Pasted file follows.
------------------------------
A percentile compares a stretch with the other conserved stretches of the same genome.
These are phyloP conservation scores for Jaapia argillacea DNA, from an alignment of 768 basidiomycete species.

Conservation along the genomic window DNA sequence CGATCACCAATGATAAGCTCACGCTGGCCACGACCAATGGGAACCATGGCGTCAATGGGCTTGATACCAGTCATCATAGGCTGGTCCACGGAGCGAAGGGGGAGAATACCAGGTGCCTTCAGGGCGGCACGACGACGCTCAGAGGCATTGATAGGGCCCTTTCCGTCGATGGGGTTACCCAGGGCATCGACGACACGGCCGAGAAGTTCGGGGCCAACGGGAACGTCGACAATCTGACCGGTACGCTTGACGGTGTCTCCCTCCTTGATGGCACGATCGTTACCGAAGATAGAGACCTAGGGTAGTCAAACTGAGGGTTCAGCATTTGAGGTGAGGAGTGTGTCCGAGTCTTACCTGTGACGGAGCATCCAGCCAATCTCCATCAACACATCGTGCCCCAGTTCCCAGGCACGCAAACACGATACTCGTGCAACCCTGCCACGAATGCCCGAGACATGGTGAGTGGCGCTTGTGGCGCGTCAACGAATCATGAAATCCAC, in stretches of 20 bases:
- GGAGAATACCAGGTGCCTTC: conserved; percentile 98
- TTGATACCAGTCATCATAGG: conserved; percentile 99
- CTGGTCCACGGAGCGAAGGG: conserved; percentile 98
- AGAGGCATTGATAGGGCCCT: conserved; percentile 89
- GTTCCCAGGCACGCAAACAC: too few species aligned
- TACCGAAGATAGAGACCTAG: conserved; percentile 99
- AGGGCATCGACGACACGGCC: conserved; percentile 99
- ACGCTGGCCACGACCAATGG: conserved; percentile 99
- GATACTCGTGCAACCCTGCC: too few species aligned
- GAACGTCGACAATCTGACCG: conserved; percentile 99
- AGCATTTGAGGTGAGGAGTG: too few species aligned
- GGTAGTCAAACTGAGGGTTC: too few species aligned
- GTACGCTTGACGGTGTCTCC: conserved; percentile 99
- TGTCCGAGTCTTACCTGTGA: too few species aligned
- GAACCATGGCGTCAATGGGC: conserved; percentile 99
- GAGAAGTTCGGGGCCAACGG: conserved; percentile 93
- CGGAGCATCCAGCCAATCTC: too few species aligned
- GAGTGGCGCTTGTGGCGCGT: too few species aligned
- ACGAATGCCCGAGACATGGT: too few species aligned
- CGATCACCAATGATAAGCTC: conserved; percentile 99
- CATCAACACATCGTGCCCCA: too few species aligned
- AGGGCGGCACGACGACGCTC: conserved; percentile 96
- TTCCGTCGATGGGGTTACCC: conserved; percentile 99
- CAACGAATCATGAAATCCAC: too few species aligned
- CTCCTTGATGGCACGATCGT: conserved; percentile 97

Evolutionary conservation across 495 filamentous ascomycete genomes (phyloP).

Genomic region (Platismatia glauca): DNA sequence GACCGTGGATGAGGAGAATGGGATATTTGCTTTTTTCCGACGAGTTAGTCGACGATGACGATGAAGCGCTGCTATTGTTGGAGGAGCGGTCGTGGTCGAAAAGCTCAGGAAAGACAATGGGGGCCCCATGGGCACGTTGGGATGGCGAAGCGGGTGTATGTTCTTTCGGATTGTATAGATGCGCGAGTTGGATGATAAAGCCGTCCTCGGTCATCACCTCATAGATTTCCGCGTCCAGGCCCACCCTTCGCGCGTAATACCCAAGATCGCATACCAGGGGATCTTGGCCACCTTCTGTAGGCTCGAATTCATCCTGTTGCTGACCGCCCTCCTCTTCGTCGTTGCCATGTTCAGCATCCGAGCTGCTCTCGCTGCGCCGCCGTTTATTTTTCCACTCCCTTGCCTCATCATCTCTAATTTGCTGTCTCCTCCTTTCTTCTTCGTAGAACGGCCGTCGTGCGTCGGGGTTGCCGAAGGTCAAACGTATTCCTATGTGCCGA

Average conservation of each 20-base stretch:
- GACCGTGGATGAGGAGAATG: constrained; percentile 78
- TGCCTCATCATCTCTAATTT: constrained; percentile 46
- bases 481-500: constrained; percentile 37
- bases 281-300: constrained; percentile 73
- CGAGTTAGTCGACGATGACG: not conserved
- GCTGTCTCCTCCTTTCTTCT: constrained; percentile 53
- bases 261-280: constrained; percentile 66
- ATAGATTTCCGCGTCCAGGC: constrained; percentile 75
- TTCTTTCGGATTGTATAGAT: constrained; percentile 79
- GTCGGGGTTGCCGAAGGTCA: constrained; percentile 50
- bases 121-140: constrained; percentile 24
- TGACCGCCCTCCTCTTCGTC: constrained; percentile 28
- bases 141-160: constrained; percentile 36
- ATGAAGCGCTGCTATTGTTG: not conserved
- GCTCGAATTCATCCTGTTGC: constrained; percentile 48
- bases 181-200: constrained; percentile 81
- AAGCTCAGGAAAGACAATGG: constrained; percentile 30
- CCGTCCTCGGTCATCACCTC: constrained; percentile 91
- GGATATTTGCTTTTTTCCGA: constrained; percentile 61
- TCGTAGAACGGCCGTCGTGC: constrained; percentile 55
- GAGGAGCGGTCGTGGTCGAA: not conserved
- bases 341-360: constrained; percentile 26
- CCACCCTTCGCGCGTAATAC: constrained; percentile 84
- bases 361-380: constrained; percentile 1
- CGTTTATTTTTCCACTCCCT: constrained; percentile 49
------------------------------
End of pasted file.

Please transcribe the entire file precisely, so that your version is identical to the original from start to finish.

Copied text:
A percentile compares a stretch with the other conserved stretches of the same genome.
These are phyloP conservation scores for Jaapia argillacea DNA, from an alignment of 768 basidiomycete species.

Conservation along the genomic window DNA sequence CGATCACCAATGATAAGCTCACGCTGGCCACGACCAATGGGAACCATGGCGTCAATGGGCTTGATACCAGTCATCATAGGCTGGTCCACGGAGCGAAGGGGGAGAATACCAGGTGCCTTCAGGGCGGCACGACGACGCTCAGAGGCATTGATAGGGCCCTTTCCGTCGATGGGGTTACCCAGGGCATCGACGACACGGCCGAGAAGTTCGGGGCCAACGGGAACGTCGACAATCTGACCGGTACGCTTGACGGTGTCTCCCTCCTTGATGGCACGATCGTTACCGAAGATAGAGACCTAGGGTAGTCAAACTGAGGGTTCAGCATTTGAGGTGAGGAGTGTGTCCGAGTCTTACCTGTGACGGAGCATCCAGCCAATCTCCATCAACACATCGTGCCCCAGTTCCCAGGCACGCAAACACGATACTCGTGCAACCCTGCCACGAATGCCCGAGACATGGTGAGTGGCGCTTGTGGCGCGTCAACGAATCATGAAATCCAC, in stretches of 20 bases:
- GGAGAATACCAGGTGCCTTC: conserved; percentile 98
- TTGATACCAGTCATCATAGG: conserved; percentile 99
- CTGGTCCACGGAGCGAAGGG: conserved; percentile 98
- AGAGGCATTGATAGGGCCCT: conserved; percentile 89
- GTTCCCAGGCACGCAAACAC: too few species aligned
- TACCGAAGATAGAGACCTAG: conserved; percentile 99
- AGGGCATCGACGACACGGCC: conserved; percentile 99
- ACGCTGGCCACGACCAATGG: conserved; percentile 99
- GATACTCGTGCAACCCTGCC: too few species aligned
- GAACGTCGACAATCTGACCG: conserved; percentile 99
- AGCATTTGAGGTGAGGAGTG: too few species aligned
- GGTAGTCAAACTGAGGGTTC: too few species aligned
- GTACGCTTGACGGTGTCTCC: conserved; percentile 99
- TGTCCGAGTCTTACCTGTGA: too few species aligned
- GAACCATGGCGTCAATGGGC: conserved; percentile 99
- GAGAAGTTCGGGGCCAACGG: conserved; percentile 93
- CGGAGCATCCAGCCAATCTC: too few species aligned
- GAGTGGCGCTTGTGGCGCGT: too few species aligned
- ACGAATGCCCGAGACATGGT: too few species aligned
- CGATCACCAATGATAAGCTC: conserved; percentile 99
- CATCAACACATCGTGCCCCA: too few species aligned
- AGGGCGGCACGACGACGCTC: conserved; percentile 96
- TTCCGTCGATGGGGTTACCC: conserved; percentile 99
- CAACGAATCATGAAATCCAC: too few species aligned
- CTCCTTGATGGCACGATCGT: conserved; percentile 97

Evolutionary conservation across 495 filamentous ascomycete genomes (phyloP).

Genomic region (Platismatia glauca): DNA sequence GACCGTGGATGAGGAGAATGGGATATTTGCTTTTTTCCGACGAGTTAGTCGACGATGACGATGAAGCGCTGCTATTGTTGGAGGAGCGGTCGTGGTCGAAAAGCTCAGGAAAGACAATGGGGGCCCCATGGGCACGTTGGGATGGCGAAGCGGGTGTATGTTCTTTCGGATTGTATAGATGCGCGAGTTGGATGATAAAGCCGTCCTCGGTCATCACCTCATAGATTTCCGCGTCCAGGCCCACCCTTCGCGCGTAATACCCAAGATCGCATACCAGGGGATCTTGGCCACCTTCTGTAGGCTCGAATTCATCCTGTTGCTGACCGCCCTCCTCTTCGTCGTTGCCATGTTCAGCATCCGAGCTGCTCTCGCTGCGCCGCCGTTTATTTTTCCACTCCCTTGCCTCATCATCTCTAATTTGCTGTCTCCTCCTTTCTTCTTCGTAGAACGGCCGTCGTGCGTCGGGGTTGCCGAAGGTCAAACGTATTCCTATGTGCCGA

Average conservation of each 20-base stretch:
- GACCGTGGATGAGGAGAATG: constrained; percentile 78
- TGCCTCATCATCTCTAATTT: constrained; percentile 46
- bases 481-500: constrained; percentile 37
- bases 281-300: constrained; percentile 73
- CGAGTTAGTCGACGATGACG: not conserved
- GCTGTCTCCTCCTTTCTTCT: constrained; percentile 53
- bases 261-280: constrained; percentile 66
- ATAGATTTCCGCGTCCAGGC: constrained; percentile 75
- TTCTTTCGGATTGTATAGAT: constrained; percentile 79
- GTCGGGGTTGCCGAAGGTCA: constrained; percentile 50
- bases 121-140: constrained; percentile 24
- TGACCGCCCTCCTCTTCGTC: constrained; percentile 28
- bases 141-160: constrained; percentile 36
- ATGAAGCGCTGCTATTGTTG: not conserved
- GCTCGAATTCATCCTGTTGC: constrained; percentile 48
- bases 181-200: constrained; percentile 81
- AAGCTCAGGAAAGACAATGG: constrained; percentile 30
- CCGTCCTCGGTCATCACCTC: constrained; percentile 91
- GGATATTTGCTTTTTTCCGA: constrained; percentile 61
- TCGTAGAACGGCCGTCGTGC: constrained; percentile 55
- GAGGAGCGGTCGTGGTCGAA: not conserved
- bases 341-360: constrained; percentile 26
- CCACCCTTCGCGCGTAATAC: constrained; percentile 84
- bases 361-380: constrained; percentile 1
- CGTTTATTTTTCCACTCCCT: constrained; percentile 49